Ticks are tiny, but they can be trouble.
"They're really good crawlers, and they're really stealthy. It's amazing how they can get into some places that you didn't even think that they could get to," said Michelle Rosen from the Michigan Department of Natural Resources.
Rosen has years of experience researching ticks and no shortage of subjects. According to the Michigan Department of Community Health (MDCH), tickborne diseases are on the rise in our state. In 2013, Michigan experienced a nearly 60 percent increase in cases of acute Lyme disease, with 165 cases reported, up from 98 in 2012.
Experts warn that this past winter has probably made this season even worse than usual.
"The snow can actually act as a blanket on an insulator for some of the ticks because they overwinter in the ground," said Rosen.
Anecdotal evidence suggests that is the case, more people have reported seeing ticks in places they may not have in the past.
Experts warn, as the tick population continues to increase, more people will run into them more often.
"I would say that our most common tick in Michigan is the dog tick," said Rosen. "It's pretty much throughout the state. We've found them when the temperature is usually above 45 degrees, so May through November. In southeast Michigan, we've seen an increase in the dog ticks over the last few years."
While the dog tick can carry diseases, they are not as big a concern as the black legged tick.
"[Blacklegged ticks] are mostly found on the west side of the state, kind of going up the coast," Rosen said.
According to the MDCH, these are the ticks that carry Lyme disease and they are common in all of the counties bordering the western Lower Peninsula. Currently, Lyme disease is considered a concern along the western shores of Michigan from Leelanau and Traverse counties in the north down to Berrien and St. Joseph in the south. The case count of Lyme disease mirrors the location of blacklegged ticks.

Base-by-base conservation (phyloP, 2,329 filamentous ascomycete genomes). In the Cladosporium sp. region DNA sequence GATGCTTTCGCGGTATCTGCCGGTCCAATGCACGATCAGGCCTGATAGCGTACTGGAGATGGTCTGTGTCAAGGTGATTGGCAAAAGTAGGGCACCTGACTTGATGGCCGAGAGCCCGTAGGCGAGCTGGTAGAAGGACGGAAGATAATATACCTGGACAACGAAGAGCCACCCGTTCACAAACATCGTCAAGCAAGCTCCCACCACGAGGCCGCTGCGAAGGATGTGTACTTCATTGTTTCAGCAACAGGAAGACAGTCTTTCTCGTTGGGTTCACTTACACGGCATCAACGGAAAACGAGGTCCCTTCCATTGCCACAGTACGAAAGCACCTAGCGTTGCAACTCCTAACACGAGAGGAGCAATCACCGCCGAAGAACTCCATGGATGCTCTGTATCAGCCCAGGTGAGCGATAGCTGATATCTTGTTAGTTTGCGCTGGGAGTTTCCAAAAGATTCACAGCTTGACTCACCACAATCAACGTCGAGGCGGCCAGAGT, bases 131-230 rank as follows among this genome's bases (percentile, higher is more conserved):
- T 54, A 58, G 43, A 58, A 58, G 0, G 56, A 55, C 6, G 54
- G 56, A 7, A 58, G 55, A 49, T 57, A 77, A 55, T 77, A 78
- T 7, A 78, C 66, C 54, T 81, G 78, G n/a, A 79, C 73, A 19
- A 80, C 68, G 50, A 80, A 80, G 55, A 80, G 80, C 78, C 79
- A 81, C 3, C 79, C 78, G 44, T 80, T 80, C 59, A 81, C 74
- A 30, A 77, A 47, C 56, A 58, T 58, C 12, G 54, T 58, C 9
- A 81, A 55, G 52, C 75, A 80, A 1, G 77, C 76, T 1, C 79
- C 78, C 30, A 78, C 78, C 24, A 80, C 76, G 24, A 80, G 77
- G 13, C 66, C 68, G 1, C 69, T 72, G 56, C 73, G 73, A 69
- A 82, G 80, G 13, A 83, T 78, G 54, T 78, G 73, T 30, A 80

Initially, Lyme disease can cause a rash, fever, body aches and other vague symptoms. However, if it progresses it can cause severe problems, such as chronic joint pain, nerve damage and even heart problems. When treated early with antibiotics most complications can be avoided.
Ticks are not especially fast insects, they don't fly, but they have a knack for finding animals to feed on.
"Ticks mostly quest. Questing means they feel out for different vibrations or CO2, different cues that sense a difference in an animal coming by." Rosen said.
Ticks are so good at questing that when researchers want to collect them for study, all they have to do is drag a cloth over the ground. If that cloth is your pant leg, you could be their next meal.
"Their first two legs will lift up and they'll look for an animal and then when an animal brushes up against vegetation they'll grab onto it." said Rosen.
The smaller the tick, the harder they are to spot on your body. That is why the small nymph stage of the black legged tick is particularly problematic. They are hard to detect.
"They could even look like a freckle on someone if they haven't fed yet." said Rosen.
Avoiding ticks is one way to avoid diseases they carry. When you travel, pay attention to the ticks in the area.
"If you're traveling to the Lake Michigan coast or you're traveling to southeast Michigan and you're staying in the state park they should have some signs there," Rosen said.
Insect repellent with DEET, used more often against mosquitoes, is also an effective tick repellant.
When you are out and about, it helps to keep to the center of trails, out of brushy vegetation ticks live in. Your clothing choice is also helpful.
"You want to wear light colored clothing. That doesn't help prevent getting ticks on you, but they're easier to see when you're wearing light clothing with a finer mesh," said Rosen.
Regularly checking your body for ticks is also important. Areas to pay special attention are the hairline, behind ears and around your underwear line where a tick could crawl into.
If you do find a tick, Rosen recommends promptly removing it using fine tipped tweezers at the base of your skin. If you have a tick and you're concerned about what diseases it might transmit, you can have it analyzed. You can send it to the Department of Agriculture and Rural Development, and they will identify the tick for you for free. Click here to learn more about that process.
If you are a Wayne county resident, experts there will also identify a live tick for free if you bring it to the Wayne County Environmental Health Office. The address is 5454 S. Venoy, Wayne. You can call 734-727-7400 for more information.
For more information on Lyme disease and to learn how to identify ticks in Michigan, click here.
To learn more about protecting yourself from ticks, click here.